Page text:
by Colby Parker
Written for The Entrepreneurial Musician (ENTP 351, Fall 2013)
As young musicians, hardly a day goes by when we don’t see an article on our Facebook and Twitter feeds telling us that there will never be any jobs for us. The authors see things like orchestras folding and opera houses closing their doors, and conclude that graduating from a conservatory these days is like walking the plank off a spaceship. However, these articles operate off of and prey on a set of assumptions about success and happiness. Corinne Ramey’s article “Classical Music, Modern Problems,” published August 30, 2013 in the Wall Street Journal, considers and judges the prospects of young musicians from a perspective in which success is inflexibly rooted in traditional mono-careerism. In the article, Ramey examines the career outlooks of the hundreds of young musicians entering undergraduate schools in New York, specifically those at the city’s three conservatories: Juilliard, the Manhattan School of Music, and Mannes College (part of The New School). Like most conversations about professional music, Ramey’s article demands that musicians fixate on an outdated and unnecessary achievement: a single, large source of income.
The article begins with excerpts from interviews with first-day freshmen to establish music as an unstable and endangered field, viable for only those select few who can land a big orchestra job. Ramey mentions that these are brand-new students, but breezes right past their excitement at a chance to explore their passion for the musical world to ask them what their careers will be. How many freshmen in any field have entered college with a complete, coherent, and effective plan for the rest of their lives? The question is a set-up for a disappointing answer. If students answer with their dreams, for example, to be principal trombone of the New York Philharmonic, they sound far-fetched and unrealistic. The same goes for people who envision a diverse set of occupations; either way, the impression is that there is no plan here: these students don’t really know what they are doing with their lives. When Ramey describes a composer’s career that encompasses many different engagements, she includes “owning a coffee shop,” an example that paints a musical career as inevitably requiring the fall back of what society would think of as a “real” job. The implication is that musical training is completely inapplicable to the rest of someone’s life. The range of responses to Ramey’s question could be used to showcase the variety of niches in the musical world and the need for quality training in order to prepare students for performing a variety of these services. Instead, she follows these responses with an extremely short summary of the health of musical professions, saying, “Orchestras across the country have suffered bankruptcy, strikes and lockouts, and audiences are graying. . . . [T]he National Endowment for the Arts and CDs have been replaced by Kickstarter and Spotify.” This statement provides so little information on the outlook of the musical world that the reader is forced to take this opinion for granted. Even though thoroughly exploring this point would be central to determining what challenges the students will face and what they require preparation for, without that discussion, the reader must simply agree that music is dying. With such an evidently fatal outlook, the question must be asked: what would it mean to be successful in this field?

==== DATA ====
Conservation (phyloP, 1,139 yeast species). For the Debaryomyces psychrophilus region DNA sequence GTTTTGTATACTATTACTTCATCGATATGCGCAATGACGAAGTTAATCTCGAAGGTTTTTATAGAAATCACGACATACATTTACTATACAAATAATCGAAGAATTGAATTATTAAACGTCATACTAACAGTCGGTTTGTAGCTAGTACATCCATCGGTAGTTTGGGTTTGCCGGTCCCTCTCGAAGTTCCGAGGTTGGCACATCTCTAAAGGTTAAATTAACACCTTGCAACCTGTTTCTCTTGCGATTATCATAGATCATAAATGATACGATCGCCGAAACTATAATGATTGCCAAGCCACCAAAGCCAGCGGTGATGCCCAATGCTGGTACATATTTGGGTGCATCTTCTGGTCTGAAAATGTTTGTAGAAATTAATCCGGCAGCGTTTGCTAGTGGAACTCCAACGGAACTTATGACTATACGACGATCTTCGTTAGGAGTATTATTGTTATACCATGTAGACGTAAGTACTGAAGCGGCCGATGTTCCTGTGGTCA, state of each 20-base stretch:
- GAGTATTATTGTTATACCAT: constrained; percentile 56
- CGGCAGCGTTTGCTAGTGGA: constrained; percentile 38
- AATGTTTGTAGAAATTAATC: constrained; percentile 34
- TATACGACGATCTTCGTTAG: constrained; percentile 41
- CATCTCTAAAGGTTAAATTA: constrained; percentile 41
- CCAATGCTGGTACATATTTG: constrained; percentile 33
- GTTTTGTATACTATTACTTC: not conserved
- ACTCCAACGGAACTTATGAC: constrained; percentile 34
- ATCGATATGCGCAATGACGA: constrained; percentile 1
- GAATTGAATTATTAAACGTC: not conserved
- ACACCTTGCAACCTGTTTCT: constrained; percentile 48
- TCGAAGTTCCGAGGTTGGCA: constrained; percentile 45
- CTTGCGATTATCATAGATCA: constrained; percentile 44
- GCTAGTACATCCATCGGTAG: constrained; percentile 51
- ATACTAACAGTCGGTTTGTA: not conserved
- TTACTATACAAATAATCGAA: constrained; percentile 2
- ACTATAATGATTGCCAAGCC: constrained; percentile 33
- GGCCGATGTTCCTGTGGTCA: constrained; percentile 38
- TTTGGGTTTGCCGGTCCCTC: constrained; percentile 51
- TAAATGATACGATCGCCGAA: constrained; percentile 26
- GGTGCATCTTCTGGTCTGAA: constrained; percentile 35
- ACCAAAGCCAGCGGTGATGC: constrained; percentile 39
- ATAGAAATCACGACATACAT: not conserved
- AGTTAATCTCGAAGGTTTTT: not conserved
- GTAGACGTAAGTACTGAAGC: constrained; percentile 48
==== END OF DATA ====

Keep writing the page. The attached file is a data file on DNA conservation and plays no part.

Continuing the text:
Ramey operates under the assumption that these young musicians must be bound by the definition of success held by the Wall Street Journal and its readers: a successful career is holding down the sort of job that the average subscriber would have. The audience of the Wall Street Journal is predominantly male, high income, and well-educated. According to the Pew Research Center, 71% of their readers are male. ABC News reported that three quarters of Wall Street Journal readers have college degrees, and the average reader’s annual income is $234,909. Indeed, when I read the article, the one non-Wall Street Journal ad that popped up alongside was for the Palm Beaches golf resort in Florida. The young musicians receiving training at these New York conservatories are working and thinking in very different ways from the average Wall Street Journal reader. However, the images used in the article fulfill the expectations that someone in an upper-class career path would likely have of current college students. The first image, captioned “The Mannes School of Music,” shows a student going up the stairs in Mannes. She is backlit by a window and much of the picture is dark and dreary. The second shows the freshman piano student who provides the article’s final quotation seated on the stairs flipping some papers in her hands. Neither of these pictures have anything to do with music. They could have been taken in almost any building of almost any people and provided the same non-information. If the goal was to provide some information about this music school, musicians who go there, and their profession and training, wouldn’t it have been more effective to provide an image of facilities more relevant to the specific nature of the school than the stairs, or of music-making instead of paperwork? Sitting on the campus stairs working on a sheaf of papers is not what musical education is about; it is the college student as envisioned and remembered by $200,000/year earners in their early forties. Displaying the students in this context makes them appear to be studying a topic with no fundamental differences from any other concentration—except that the thing they are doing is believed to be dying, obsolete, and unwanted.